Chiang Mai – Thailand’s Second City Grows Up

It was only a matter of time, really, before Thailand’s sleepy northern capital began to take on some of Bangkok’s sheen. Shopping malls, luxury resorts and an increasingly sophisticated dining scene are putting a newfound polish on Chiang Mai, especially at a time when Bangkok continues to be rattled by continuing political ructions.

Once the center of the ancient Lanna Kingdom, Chiang Mai is a beacon for backpackers and do-gooders everywhere, and is still a quieter city than Bangkok. Where the capital has skyscrapers, branches of major international companies and some of the best nightlife in the country, Chiang Mai doesn’t even have a skyline or a proper public transportation system. But the city is rapidly growing, and groaning under the weight of increased traffic and tourism.

Chiang Mai is an attractive alternative for those who eschew the heat and chaos of Bangkok. Accommodations are still fairly inexpensive, food is reasonably priced and nightlife and entertainment won’t break the bank either. International restaurants are opening all the time, making for an ever more diverse selection when it comes to cuisine. It’s no wonder that both Westerners and expats from other Asian countries are eyeing Chiang Mai more and more as a good place to call home, not to mention well off Thais who want to escape the clutches of Bangkok. The Financial Times noted that there are 40,000 expats in this small city, and that it is becoming more and more popular among mainland Chinese buyers and retirees from South Korea and Japan.

This growing popularity, however, could lead to rising prices. For example,The Bangkok Post reported in July that condominium prices are on their way up. Because the cost of living here is so much lower than in many Western countries, expats are unlikely to be deterred from relocating here, at least for a while. But what will this mean for local business owners who pay rent in coveted neighborhoods and parts of the city?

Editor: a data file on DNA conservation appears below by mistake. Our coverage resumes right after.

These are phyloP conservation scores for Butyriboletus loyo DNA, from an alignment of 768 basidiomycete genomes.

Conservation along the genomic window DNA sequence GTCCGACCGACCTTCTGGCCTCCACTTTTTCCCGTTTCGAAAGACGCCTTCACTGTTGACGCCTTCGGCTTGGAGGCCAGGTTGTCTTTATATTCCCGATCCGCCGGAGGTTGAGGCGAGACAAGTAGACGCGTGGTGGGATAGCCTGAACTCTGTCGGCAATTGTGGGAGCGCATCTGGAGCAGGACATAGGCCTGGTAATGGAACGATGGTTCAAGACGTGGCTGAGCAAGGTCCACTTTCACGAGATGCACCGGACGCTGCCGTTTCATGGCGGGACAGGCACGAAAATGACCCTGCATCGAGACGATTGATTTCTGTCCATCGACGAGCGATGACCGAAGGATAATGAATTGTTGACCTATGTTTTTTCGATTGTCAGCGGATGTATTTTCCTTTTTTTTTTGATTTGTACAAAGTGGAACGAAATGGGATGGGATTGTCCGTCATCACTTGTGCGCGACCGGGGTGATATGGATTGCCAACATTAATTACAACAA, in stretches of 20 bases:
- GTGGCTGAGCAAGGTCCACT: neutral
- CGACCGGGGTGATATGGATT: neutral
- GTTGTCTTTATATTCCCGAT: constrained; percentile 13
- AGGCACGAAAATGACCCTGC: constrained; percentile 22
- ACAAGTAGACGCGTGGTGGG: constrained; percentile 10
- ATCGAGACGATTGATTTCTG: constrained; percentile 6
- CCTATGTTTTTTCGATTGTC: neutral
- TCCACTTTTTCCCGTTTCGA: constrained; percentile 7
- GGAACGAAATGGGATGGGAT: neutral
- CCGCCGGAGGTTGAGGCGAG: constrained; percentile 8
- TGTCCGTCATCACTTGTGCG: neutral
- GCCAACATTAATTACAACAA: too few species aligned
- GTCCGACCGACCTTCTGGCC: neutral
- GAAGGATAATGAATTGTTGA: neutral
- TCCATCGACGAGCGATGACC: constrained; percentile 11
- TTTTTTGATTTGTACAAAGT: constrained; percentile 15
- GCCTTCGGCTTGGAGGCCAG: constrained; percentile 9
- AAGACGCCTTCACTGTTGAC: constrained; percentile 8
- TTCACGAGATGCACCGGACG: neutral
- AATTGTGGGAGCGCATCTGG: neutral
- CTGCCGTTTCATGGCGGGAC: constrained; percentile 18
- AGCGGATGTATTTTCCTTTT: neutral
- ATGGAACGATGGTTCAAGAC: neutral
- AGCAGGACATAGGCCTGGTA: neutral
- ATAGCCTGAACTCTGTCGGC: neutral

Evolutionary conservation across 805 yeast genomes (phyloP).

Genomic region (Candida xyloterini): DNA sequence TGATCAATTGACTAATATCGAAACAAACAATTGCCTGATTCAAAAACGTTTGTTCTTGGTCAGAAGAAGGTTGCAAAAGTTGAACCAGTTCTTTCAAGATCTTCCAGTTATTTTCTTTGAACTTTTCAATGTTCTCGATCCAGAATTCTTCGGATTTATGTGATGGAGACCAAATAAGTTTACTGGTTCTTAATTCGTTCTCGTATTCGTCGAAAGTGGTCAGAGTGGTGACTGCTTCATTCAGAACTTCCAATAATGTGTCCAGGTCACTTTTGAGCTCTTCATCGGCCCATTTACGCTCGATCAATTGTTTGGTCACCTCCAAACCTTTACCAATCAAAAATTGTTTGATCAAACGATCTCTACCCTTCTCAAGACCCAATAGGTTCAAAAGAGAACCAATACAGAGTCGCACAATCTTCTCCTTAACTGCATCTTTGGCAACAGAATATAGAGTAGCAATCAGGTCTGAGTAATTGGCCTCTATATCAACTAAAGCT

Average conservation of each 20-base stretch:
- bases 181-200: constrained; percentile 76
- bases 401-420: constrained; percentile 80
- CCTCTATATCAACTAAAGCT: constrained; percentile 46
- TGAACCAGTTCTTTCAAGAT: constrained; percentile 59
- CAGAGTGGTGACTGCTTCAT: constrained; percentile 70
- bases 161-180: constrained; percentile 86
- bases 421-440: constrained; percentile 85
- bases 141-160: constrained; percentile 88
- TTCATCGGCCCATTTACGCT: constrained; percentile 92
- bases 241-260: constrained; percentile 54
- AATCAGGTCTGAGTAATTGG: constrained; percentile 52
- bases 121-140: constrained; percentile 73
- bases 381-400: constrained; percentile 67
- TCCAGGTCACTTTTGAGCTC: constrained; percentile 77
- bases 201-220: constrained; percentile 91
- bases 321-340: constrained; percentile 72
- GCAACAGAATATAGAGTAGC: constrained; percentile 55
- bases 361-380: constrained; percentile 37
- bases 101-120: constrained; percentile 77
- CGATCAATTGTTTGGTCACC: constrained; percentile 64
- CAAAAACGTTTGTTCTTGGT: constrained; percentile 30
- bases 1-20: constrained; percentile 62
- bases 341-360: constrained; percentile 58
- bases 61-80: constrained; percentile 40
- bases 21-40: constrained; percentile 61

For the time being, the city is still kind to some local business owners who say that rents for their Old City shops are fair and manageable. Whether that will be the case as the city continues to grow remains to be seen. As one guest house manager put it, “It’s getting more expensive but for now, it’s okay. But two or three years from now…we’ll have to see.” She pointed out that properties outside the city are less expensive and more tranquil, in closer proximity to some of the natural landmarks and spots that draw expats and tourists on day trips.

It’s not just price increases that could be on the horizon. A ride outside the heart of the city past the newly opened Central Festival Mall speaks to another aspect of the story – bright signs announcing UK brands Topshop, H&M, Marks & Spencer, and popular clothing retailer Uniqlo, seem a taste of things to come in Chiang Mai. Central Festival and the Promenada Mall, another shopping center inhabited by a number of reputable Western brands and fine jewelers, are attractions in and of themselves, with an IMAX movie theater at the mormer and ice skating rinks at both.

The two malls opened in 2013, and another mall, the luxury Maya near trendy Nimmanhaiman Road, will open in early 2014. For a look at all of the planned malls for Chiang Mai in the coming years, see this round-up from CityNews Chiang Mai.

But while shiny malls are indicators of economic growth, what does this – dare we say gentrification – mean for the city’s ambiance and soul? Investment by foreign companies is often a positive in that jobs are created and new resources are brought into a community. But a large part of Chiang Mai’s appeal is the slower pace and the fact that it retains its cultural charm. Winding through the city streets on a motorbike or by foot, you’ll come across temples and ruins that remind you that you’re in a place with ancient history, not just any other sanitized metropolis.

With the recent opening of the Chiang Mai International Convention & Exhibition Centre, the city became more attractive as a destination for corporate retreats and conferences, with the potential to attract more visitors and tourists through the meetings, incentives, conferences and exhibitions (MICE) business sector, according to The Nation. The city has been named one of the top places to visit in the world by a number of prominent outlets, including Lonely Planet and Travel + Leisure.

Given the interest in and possibilities for the city’s growth, it seems unlikely that there will be a reversal in trends. But one hopes that with development, local residents will not be left behind and that increased investment will not only line the pockets of businessmen and politicians, but will also bring improved resources for the city, and will not detract from the things that drew so many to Chiang Mai in the first place

(Casey Hynes blogs for Asian Correspondent, with which Asia Sentinel has a content-sharing agreement.)